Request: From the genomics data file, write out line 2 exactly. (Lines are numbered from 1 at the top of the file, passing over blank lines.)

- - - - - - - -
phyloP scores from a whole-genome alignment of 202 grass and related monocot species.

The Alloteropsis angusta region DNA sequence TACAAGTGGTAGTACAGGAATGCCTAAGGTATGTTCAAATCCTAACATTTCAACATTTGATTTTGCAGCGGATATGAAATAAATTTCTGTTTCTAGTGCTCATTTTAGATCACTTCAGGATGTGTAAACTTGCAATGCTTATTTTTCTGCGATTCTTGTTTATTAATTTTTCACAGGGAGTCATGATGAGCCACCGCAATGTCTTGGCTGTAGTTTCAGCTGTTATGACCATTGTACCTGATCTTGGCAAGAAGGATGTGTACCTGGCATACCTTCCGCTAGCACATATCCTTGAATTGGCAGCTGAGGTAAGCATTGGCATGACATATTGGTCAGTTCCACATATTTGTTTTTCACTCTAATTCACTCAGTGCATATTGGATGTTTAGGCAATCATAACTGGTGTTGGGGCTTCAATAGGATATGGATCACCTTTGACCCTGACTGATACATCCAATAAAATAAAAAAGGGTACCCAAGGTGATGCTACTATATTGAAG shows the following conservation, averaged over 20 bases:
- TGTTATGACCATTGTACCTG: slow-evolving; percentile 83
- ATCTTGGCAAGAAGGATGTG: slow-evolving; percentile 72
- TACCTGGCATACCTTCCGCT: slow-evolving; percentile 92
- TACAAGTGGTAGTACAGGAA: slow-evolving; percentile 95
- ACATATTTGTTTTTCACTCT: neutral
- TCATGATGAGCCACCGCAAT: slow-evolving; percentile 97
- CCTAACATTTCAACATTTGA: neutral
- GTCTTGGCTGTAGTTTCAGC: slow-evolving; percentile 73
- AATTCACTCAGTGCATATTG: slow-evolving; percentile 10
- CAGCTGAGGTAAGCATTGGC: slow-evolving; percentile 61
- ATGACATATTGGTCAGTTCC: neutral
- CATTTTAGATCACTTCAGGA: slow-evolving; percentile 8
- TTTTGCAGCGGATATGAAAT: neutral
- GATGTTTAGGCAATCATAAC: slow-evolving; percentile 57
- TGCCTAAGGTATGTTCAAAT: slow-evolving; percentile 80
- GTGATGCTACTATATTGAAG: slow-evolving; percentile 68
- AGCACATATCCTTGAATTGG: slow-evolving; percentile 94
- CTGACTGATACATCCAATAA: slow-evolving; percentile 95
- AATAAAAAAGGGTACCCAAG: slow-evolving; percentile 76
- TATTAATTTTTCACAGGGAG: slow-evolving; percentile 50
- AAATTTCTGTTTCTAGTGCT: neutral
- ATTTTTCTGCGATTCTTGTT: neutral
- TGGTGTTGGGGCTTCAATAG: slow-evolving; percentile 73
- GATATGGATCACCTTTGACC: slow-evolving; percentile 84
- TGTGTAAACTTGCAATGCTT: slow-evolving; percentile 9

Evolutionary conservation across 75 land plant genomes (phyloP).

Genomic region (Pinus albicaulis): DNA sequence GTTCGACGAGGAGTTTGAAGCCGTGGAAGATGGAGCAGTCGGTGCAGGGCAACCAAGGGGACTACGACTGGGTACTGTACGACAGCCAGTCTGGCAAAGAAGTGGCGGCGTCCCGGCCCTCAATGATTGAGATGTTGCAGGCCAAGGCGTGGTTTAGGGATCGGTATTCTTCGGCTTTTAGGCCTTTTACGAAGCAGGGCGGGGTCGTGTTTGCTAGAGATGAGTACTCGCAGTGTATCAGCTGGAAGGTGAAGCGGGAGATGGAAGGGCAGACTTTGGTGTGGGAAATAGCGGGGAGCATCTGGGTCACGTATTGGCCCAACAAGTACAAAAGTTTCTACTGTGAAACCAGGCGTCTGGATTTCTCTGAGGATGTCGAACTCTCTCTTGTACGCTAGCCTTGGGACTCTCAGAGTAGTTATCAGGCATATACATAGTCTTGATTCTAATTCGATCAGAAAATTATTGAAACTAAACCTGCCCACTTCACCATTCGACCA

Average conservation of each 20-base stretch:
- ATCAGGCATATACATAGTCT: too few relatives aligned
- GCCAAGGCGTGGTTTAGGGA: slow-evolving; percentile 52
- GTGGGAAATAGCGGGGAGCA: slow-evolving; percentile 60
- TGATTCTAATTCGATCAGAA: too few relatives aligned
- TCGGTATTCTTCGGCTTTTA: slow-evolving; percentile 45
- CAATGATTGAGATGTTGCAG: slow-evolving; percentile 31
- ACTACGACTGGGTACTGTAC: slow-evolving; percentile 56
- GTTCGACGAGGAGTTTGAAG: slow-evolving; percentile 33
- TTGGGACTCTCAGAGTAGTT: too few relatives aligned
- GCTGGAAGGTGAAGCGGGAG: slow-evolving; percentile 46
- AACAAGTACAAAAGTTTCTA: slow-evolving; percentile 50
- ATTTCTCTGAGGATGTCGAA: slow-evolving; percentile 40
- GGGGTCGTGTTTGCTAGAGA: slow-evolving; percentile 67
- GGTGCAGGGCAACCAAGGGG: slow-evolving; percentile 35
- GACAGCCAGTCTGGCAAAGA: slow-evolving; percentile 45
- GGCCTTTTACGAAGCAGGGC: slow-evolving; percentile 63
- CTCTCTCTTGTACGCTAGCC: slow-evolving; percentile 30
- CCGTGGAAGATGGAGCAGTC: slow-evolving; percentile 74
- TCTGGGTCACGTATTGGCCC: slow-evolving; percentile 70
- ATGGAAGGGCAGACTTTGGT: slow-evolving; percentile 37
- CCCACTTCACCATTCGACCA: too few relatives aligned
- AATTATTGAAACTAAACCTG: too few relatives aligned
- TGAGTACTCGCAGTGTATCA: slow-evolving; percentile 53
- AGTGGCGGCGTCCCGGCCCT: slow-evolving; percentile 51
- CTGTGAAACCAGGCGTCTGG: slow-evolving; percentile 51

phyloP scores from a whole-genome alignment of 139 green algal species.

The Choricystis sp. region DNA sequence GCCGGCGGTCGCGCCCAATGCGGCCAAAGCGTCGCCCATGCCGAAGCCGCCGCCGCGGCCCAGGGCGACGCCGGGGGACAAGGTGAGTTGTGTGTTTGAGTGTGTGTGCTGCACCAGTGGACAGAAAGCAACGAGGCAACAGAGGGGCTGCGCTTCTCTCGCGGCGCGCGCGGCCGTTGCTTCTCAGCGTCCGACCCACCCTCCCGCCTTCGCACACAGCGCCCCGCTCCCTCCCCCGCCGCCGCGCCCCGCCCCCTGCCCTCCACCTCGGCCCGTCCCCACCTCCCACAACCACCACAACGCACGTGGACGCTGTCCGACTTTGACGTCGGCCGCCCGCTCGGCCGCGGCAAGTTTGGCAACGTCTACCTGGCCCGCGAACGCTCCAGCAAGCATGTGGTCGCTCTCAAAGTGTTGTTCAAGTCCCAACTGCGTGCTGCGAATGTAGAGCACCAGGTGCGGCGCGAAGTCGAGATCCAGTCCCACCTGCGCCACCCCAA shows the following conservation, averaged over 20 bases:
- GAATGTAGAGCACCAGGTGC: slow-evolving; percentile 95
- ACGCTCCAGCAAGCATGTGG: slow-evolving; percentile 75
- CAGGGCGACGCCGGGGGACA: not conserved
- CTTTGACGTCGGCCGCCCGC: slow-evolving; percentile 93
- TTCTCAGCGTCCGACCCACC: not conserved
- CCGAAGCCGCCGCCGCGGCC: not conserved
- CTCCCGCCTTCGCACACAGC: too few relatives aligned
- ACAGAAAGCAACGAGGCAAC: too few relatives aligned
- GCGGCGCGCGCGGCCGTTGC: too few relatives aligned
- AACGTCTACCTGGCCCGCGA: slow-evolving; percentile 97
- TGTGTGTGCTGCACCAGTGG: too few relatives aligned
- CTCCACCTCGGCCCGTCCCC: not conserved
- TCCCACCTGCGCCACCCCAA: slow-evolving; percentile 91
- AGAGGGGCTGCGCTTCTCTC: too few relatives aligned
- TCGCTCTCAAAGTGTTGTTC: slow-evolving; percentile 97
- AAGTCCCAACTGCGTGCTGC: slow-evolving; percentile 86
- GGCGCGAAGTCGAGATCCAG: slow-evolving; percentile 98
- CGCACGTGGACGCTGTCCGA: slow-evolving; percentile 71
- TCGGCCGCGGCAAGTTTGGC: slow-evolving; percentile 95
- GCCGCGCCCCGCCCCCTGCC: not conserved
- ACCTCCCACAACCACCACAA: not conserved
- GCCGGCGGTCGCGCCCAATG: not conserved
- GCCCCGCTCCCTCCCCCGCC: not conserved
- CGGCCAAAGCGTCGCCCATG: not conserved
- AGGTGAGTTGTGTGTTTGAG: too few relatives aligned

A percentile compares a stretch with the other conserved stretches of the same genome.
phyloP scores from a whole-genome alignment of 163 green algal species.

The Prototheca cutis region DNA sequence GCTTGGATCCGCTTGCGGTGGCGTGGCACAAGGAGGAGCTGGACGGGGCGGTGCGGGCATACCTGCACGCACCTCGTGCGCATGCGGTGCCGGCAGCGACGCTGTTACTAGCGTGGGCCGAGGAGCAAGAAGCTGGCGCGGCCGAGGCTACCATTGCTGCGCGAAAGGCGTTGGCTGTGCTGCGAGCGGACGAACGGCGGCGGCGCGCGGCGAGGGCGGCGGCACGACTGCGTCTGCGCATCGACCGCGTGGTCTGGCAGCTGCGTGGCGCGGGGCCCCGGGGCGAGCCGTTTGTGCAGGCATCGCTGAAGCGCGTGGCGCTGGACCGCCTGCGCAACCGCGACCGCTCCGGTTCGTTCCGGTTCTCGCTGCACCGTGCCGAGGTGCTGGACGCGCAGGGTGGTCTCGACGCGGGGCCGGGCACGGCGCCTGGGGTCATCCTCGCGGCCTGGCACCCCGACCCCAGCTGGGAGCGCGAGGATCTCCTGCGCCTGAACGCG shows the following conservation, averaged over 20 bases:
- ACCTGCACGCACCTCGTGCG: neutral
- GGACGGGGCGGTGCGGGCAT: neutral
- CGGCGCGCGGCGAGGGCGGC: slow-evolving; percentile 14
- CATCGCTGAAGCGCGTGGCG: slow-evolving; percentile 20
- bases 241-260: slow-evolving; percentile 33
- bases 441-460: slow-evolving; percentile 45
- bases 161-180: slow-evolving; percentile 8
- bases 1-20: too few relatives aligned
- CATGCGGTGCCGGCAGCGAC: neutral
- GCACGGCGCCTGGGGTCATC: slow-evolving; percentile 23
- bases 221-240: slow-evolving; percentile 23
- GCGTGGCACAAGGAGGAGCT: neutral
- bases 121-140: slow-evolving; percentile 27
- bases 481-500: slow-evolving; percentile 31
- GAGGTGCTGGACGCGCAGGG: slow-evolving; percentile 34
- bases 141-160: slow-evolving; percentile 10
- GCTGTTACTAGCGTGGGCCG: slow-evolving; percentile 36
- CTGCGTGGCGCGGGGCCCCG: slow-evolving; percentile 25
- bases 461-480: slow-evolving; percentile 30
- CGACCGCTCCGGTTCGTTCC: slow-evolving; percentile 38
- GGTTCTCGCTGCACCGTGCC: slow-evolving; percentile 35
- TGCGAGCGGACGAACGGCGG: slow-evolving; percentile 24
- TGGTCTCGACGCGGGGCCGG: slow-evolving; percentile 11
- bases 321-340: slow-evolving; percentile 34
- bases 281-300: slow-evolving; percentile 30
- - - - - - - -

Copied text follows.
The Alloteropsis angusta region DNA sequence TACAAGTGGTAGTACAGGAATGCCTAAGGTATGTTCAAATCCTAACATTTCAACATTTGATTTTGCAGCGGATATGAAATAAATTTCTGTTTCTAGTGCTCATTTTAGATCACTTCAGGATGTGTAAACTTGCAATGCTTATTTTTCTGCGATTCTTGTTTATTAATTTTTCACAGGGAGTCATGATGAGCCACCGCAATGTCTTGGCTGTAGTTTCAGCTGTTATGACCATTGTACCTGATCTTGGCAAGAAGGATGTGTACCTGGCATACCTTCCGCTAGCACATATCCTTGAATTGGCAGCTGAGGTAAGCATTGGCATGACATATTGGTCAGTTCCACATATTTGTTTTTCACTCTAATTCACTCAGTGCATATTGGATGTTTAGGCAATCATAACTGGTGTTGGGGCTTCAATAGGATATGGATCACCTTTGACCCTGACTGATACATCCAATAAAATAAAAAAGGGTACCCAAGGTGATGCTACTATATTGAAG shows the following conservation, averaged over 20 bases: